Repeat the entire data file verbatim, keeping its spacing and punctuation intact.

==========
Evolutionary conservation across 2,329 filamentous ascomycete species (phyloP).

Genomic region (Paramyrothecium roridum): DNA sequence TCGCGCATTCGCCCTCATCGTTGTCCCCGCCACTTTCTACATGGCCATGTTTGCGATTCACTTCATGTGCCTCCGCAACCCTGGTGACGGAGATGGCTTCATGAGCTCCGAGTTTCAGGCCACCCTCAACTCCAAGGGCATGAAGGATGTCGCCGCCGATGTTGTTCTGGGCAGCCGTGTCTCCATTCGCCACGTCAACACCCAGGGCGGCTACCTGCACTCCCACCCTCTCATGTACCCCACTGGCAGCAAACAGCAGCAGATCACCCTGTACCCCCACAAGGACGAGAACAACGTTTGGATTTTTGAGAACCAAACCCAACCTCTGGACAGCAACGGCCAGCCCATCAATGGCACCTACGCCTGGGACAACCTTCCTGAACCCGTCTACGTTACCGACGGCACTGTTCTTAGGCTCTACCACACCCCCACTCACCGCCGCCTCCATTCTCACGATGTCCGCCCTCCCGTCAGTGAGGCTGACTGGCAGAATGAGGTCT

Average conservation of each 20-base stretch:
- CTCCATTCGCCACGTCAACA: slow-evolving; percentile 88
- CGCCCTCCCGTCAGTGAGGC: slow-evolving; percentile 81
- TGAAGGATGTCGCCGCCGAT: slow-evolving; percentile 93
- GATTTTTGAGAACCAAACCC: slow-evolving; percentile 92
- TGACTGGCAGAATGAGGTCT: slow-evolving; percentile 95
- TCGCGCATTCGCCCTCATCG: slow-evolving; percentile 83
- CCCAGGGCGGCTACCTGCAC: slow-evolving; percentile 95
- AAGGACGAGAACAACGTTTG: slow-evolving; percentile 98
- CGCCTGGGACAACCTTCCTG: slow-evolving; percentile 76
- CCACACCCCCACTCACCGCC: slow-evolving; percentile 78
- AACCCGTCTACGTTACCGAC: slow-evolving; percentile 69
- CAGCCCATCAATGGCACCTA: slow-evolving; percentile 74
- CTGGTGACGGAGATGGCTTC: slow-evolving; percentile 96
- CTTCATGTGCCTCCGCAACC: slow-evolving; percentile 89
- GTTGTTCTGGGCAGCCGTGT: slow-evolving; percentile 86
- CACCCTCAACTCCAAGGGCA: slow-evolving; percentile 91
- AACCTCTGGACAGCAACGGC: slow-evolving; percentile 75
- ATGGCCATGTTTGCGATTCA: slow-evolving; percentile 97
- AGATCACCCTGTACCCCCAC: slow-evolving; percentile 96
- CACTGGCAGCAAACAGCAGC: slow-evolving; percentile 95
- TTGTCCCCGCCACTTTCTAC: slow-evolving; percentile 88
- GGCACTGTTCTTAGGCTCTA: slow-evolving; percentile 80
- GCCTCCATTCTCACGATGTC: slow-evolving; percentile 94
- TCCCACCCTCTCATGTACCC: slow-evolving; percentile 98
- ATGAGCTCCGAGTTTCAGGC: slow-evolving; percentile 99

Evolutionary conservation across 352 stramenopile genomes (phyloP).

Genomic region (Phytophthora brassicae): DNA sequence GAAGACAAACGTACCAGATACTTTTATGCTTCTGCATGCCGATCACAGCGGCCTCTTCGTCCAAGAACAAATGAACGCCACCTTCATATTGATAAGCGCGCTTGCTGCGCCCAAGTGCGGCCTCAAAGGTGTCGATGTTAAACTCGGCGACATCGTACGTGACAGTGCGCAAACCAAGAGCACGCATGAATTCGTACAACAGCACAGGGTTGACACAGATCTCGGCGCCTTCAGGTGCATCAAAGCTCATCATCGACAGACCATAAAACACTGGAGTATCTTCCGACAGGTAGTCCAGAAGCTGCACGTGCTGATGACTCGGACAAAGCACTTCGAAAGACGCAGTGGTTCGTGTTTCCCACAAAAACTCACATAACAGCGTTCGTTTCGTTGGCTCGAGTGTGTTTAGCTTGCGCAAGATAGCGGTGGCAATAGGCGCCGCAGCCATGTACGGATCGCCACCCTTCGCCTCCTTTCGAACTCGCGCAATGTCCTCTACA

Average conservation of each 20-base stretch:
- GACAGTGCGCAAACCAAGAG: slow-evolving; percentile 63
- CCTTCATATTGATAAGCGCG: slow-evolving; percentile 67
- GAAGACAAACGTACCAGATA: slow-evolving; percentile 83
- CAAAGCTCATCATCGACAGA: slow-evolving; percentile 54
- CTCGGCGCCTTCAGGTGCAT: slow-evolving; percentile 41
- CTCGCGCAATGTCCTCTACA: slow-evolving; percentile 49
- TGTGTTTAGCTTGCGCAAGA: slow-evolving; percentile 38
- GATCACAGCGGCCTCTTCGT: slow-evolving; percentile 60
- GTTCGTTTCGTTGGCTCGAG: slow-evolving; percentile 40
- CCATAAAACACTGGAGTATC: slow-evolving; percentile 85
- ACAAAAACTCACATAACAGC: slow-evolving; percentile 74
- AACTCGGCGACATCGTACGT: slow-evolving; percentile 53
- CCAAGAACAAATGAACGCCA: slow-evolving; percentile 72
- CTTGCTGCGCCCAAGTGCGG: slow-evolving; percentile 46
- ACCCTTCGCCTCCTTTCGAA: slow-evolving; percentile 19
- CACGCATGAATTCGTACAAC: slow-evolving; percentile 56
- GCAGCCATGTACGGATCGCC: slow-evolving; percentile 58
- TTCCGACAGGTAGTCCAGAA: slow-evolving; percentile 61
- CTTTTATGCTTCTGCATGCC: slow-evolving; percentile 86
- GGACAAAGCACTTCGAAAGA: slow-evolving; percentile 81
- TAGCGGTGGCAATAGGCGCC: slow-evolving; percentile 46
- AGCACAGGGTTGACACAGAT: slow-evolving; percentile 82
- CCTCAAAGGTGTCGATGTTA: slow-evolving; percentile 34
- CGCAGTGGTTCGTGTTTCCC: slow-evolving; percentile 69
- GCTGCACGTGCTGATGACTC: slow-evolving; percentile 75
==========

Evolutionary conservation across 2,329 filamentous ascomycete species (phyloP).

Genomic region (Paramyrothecium roridum): DNA sequence TCGCGCATTCGCCCTCATCGTTGTCCCCGCCACTTTCTACATGGCCATGTTTGCGATTCACTTCATGTGCCTCCGCAACCCTGGTGACGGAGATGGCTTCATGAGCTCCGAGTTTCAGGCCACCCTCAACTCCAAGGGCATGAAGGATGTCGCCGCCGATGTTGTTCTGGGCAGCCGTGTCTCCATTCGCCACGTCAACACCCAGGGCGGCTACCTGCACTCCCACCCTCTCATGTACCCCACTGGCAGCAAACAGCAGCAGATCACCCTGTACCCCCACAAGGACGAGAACAACGTTTGGATTTTTGAGAACCAAACCCAACCTCTGGACAGCAACGGCCAGCCCATCAATGGCACCTACGCCTGGGACAACCTTCCTGAACCCGTCTACGTTACCGACGGCACTGTTCTTAGGCTCTACCACACCCCCACTCACCGCCGCCTCCATTCTCACGATGTCCGCCCTCCCGTCAGTGAGGCTGACTGGCAGAATGAGGTCT

Average conservation of each 20-base stretch:
- CTCCATTCGCCACGTCAACA: slow-evolving; percentile 88
- CGCCCTCCCGTCAGTGAGGC: slow-evolving; percentile 81
- TGAAGGATGTCGCCGCCGAT: slow-evolving; percentile 93
- GATTTTTGAGAACCAAACCC: slow-evolving; percentile 92
- TGACTGGCAGAATGAGGTCT: slow-evolving; percentile 95
- TCGCGCATTCGCCCTCATCG: slow-evolving; percentile 83
- CCCAGGGCGGCTACCTGCAC: slow-evolving; percentile 95
- AAGGACGAGAACAACGTTTG: slow-evolving; percentile 98
- CGCCTGGGACAACCTTCCTG: slow-evolving; percentile 76
- CCACACCCCCACTCACCGCC: slow-evolving; percentile 78
- AACCCGTCTACGTTACCGAC: slow-evolving; percentile 69
- CAGCCCATCAATGGCACCTA: slow-evolving; percentile 74
- CTGGTGACGGAGATGGCTTC: slow-evolving; percentile 96
- CTTCATGTGCCTCCGCAACC: slow-evolving; percentile 89
- GTTGTTCTGGGCAGCCGTGT: slow-evolving; percentile 86
- CACCCTCAACTCCAAGGGCA: slow-evolving; percentile 91
- AACCTCTGGACAGCAACGGC: slow-evolving; percentile 75
- ATGGCCATGTTTGCGATTCA: slow-evolving; percentile 97
- AGATCACCCTGTACCCCCAC: slow-evolving; percentile 96
- CACTGGCAGCAAACAGCAGC: slow-evolving; percentile 95
- TTGTCCCCGCCACTTTCTAC: slow-evolving; percentile 88
- GGCACTGTTCTTAGGCTCTA: slow-evolving; percentile 80
- GCCTCCATTCTCACGATGTC: slow-evolving; percentile 94
- TCCCACCCTCTCATGTACCC: slow-evolving; percentile 98
- ATGAGCTCCGAGTTTCAGGC: slow-evolving; percentile 99

Evolutionary conservation across 352 stramenopile genomes (phyloP).

Genomic region (Phytophthora brassicae): DNA sequence GAAGACAAACGTACCAGATACTTTTATGCTTCTGCATGCCGATCACAGCGGCCTCTTCGTCCAAGAACAAATGAACGCCACCTTCATATTGATAAGCGCGCTTGCTGCGCCCAAGTGCGGCCTCAAAGGTGTCGATGTTAAACTCGGCGACATCGTACGTGACAGTGCGCAAACCAAGAGCACGCATGAATTCGTACAACAGCACAGGGTTGACACAGATCTCGGCGCCTTCAGGTGCATCAAAGCTCATCATCGACAGACCATAAAACACTGGAGTATCTTCCGACAGGTAGTCCAGAAGCTGCACGTGCTGATGACTCGGACAAAGCACTTCGAAAGACGCAGTGGTTCGTGTTTCCCACAAAAACTCACATAACAGCGTTCGTTTCGTTGGCTCGAGTGTGTTTAGCTTGCGCAAGATAGCGGTGGCAATAGGCGCCGCAGCCATGTACGGATCGCCACCCTTCGCCTCCTTTCGAACTCGCGCAATGTCCTCTACA

Average conservation of each 20-base stretch:
- GACAGTGCGCAAACCAAGAG: slow-evolving; percentile 63
- CCTTCATATTGATAAGCGCG: slow-evolving; percentile 67
- GAAGACAAACGTACCAGATA: slow-evolving; percentile 83
- CAAAGCTCATCATCGACAGA: slow-evolving; percentile 54
- CTCGGCGCCTTCAGGTGCAT: slow-evolving; percentile 41
- CTCGCGCAATGTCCTCTACA: slow-evolving; percentile 49
- TGTGTTTAGCTTGCGCAAGA: slow-evolving; percentile 38
- GATCACAGCGGCCTCTTCGT: slow-evolving; percentile 60
- GTTCGTTTCGTTGGCTCGAG: slow-evolving; percentile 40
- CCATAAAACACTGGAGTATC: slow-evolving; percentile 85
- ACAAAAACTCACATAACAGC: slow-evolving; percentile 74
- AACTCGGCGACATCGTACGT: slow-evolving; percentile 53
- CCAAGAACAAATGAACGCCA: slow-evolving; percentile 72
- CTTGCTGCGCCCAAGTGCGG: slow-evolving; percentile 46
- ACCCTTCGCCTCCTTTCGAA: slow-evolving; percentile 19
- CACGCATGAATTCGTACAAC: slow-evolving; percentile 56
- GCAGCCATGTACGGATCGCC: slow-evolving; percentile 58
- TTCCGACAGGTAGTCCAGAA: slow-evolving; percentile 61
- CTTTTATGCTTCTGCATGCC: slow-evolving; percentile 86
- GGACAAAGCACTTCGAAAGA: slow-evolving; percentile 81
- TAGCGGTGGCAATAGGCGCC: slow-evolving; percentile 46
- AGCACAGGGTTGACACAGAT: slow-evolving; percentile 82
- CCTCAAAGGTGTCGATGTTA: slow-evolving; percentile 34
- CGCAGTGGTTCGTGTTTCCC: slow-evolving; percentile 69
- GCTGCACGTGCTGATGACTC: slow-evolving; percentile 75